Many atheists claim that we must choose between science and God, and that each of these are mutually incompatible. So, you can’t be a scientist and a believer in God at the same time. However, this is false and commits the fallacy of the false dilemma by forcing us to choose between only two possibilities when more exist. The truth is that many believers in God see scientific discoveries as only ever increasing their faith. It’s not the other way around. Those who hold to interpretations of scripture that is wholly contrary to what God has revealed in and through nature are the ones who run into trouble, and end up in the trenches having to fend off most of what we know via the natural world. Such does result in us having to choose between science and God.
There are several arguments from science alone that can give us confidence in believing that a creator God exists. Now, science itself is neither capable of affirming or denying the existence of supernatural entities although scientific evidence can be used in deductive arguments that have theological significance. From the current model of Big Bang cosmology we have evidence that in the finite past there was a highly ordered event that resulted in a universe from nothing. This suggest that whatever was behind it must be immaterial, spaceless, and timeless. The argument also implies that the natural cannot be all that there is since the cause must be supernatural (therefore rendering naturalism false). Oddly enough this didn’t only take the efforts of Catholic priest and astrophysicist Georges Lemaître to propose this theory as it was already revealed in Gensis 1:1. The very first sentence of the Bible tells us that “In the beginning God created the heavens and the earth.” As the physicist Weisskopf writes, “The Judeo-Christian tradition describes the beginning of the world in a way that is surprisingly similar to the scientific model.” This is not to suggest we should read modern science into the ancient pre-scientific texts of the Bible but it is to say that the Bible got there first which is quite remarkable.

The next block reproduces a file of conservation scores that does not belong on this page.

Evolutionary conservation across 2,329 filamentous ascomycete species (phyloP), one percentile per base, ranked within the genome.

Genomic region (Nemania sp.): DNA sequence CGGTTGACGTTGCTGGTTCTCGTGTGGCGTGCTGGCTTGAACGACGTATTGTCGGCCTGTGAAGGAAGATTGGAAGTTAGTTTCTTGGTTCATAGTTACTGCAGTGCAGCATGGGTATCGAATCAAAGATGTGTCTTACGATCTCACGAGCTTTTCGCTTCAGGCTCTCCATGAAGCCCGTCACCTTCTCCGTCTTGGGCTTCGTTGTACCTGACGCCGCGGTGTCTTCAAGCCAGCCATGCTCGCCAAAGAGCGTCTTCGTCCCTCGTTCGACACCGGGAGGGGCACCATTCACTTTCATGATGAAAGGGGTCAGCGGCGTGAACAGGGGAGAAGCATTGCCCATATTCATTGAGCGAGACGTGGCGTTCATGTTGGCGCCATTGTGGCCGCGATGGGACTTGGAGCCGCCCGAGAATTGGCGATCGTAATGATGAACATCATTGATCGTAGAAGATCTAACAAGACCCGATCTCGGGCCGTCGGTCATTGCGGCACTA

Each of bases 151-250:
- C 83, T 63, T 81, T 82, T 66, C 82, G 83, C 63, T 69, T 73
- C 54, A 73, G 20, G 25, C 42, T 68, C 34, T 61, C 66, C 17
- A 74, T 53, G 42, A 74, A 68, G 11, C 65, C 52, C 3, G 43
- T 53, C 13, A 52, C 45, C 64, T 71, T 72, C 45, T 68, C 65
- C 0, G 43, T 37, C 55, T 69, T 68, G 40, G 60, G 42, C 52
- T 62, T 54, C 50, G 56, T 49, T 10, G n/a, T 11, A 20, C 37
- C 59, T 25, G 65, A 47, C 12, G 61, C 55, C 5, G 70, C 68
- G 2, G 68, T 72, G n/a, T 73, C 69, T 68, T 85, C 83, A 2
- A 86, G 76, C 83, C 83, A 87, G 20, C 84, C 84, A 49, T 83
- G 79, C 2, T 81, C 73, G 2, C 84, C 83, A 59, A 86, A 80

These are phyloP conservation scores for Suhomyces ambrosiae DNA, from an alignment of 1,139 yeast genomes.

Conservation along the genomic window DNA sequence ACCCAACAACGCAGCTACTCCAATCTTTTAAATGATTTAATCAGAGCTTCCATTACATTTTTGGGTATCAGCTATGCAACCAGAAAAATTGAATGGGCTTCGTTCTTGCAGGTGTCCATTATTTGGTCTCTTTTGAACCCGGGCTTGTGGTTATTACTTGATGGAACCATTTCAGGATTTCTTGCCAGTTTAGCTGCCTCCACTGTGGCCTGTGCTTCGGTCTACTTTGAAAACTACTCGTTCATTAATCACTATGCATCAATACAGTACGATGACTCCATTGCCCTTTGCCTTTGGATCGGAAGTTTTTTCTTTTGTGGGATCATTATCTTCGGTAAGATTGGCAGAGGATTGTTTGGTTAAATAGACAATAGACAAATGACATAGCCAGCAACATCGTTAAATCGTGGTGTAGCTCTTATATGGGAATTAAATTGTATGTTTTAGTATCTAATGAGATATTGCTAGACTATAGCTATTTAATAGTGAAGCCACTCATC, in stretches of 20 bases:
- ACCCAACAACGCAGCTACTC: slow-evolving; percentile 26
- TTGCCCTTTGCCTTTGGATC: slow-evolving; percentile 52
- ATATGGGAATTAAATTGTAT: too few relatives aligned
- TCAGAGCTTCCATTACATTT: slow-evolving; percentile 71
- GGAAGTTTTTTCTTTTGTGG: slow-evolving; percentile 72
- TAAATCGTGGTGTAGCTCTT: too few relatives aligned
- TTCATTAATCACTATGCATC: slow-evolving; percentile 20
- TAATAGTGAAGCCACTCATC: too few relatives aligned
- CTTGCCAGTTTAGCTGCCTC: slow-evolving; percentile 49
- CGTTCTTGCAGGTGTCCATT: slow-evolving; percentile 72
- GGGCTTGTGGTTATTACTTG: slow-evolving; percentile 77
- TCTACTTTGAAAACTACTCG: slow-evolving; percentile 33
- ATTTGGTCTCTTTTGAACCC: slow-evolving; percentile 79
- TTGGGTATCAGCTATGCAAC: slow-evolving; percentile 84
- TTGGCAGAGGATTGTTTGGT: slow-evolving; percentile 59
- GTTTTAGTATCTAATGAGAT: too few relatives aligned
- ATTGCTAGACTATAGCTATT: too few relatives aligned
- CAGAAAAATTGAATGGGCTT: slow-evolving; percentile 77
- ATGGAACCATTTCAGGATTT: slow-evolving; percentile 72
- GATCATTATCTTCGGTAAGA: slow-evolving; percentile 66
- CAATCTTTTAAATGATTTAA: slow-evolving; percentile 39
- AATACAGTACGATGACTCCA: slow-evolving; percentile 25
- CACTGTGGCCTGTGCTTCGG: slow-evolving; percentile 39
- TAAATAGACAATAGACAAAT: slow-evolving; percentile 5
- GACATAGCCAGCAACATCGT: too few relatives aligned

Moreover, the incredible fine-tuning of the universe for human life is also seen by many to be a pointer to God’s existence. For instance, the astrophysicist Fred Hoyle, noted primarily for the theory of stellar nucleosynthesis, explains that “A common sense interpretation of the facts suggests that a superintellect has monkeyed with physics, as well as with chemistry and biology, and that there are no blind forces worth speaking about in nature. The numbers one calculates from the facts seem to me so overwhelming as to put this conclusion almost beyond question.” Or as the physicist Arthur Schawlow once wrote, “It seems to me that when confronted with the marvels of life and the universe, one must ask why and not just how. The only possible answers are religious . . . . I find a need for God in the universe and in my own life.” Even the late new atheist Christopher Hitchens explained that “I think everyone of us picks the fine-tuning one as the most intriguing… you have to spend time thinking about it, working on it. It’s not a trivial [argument].”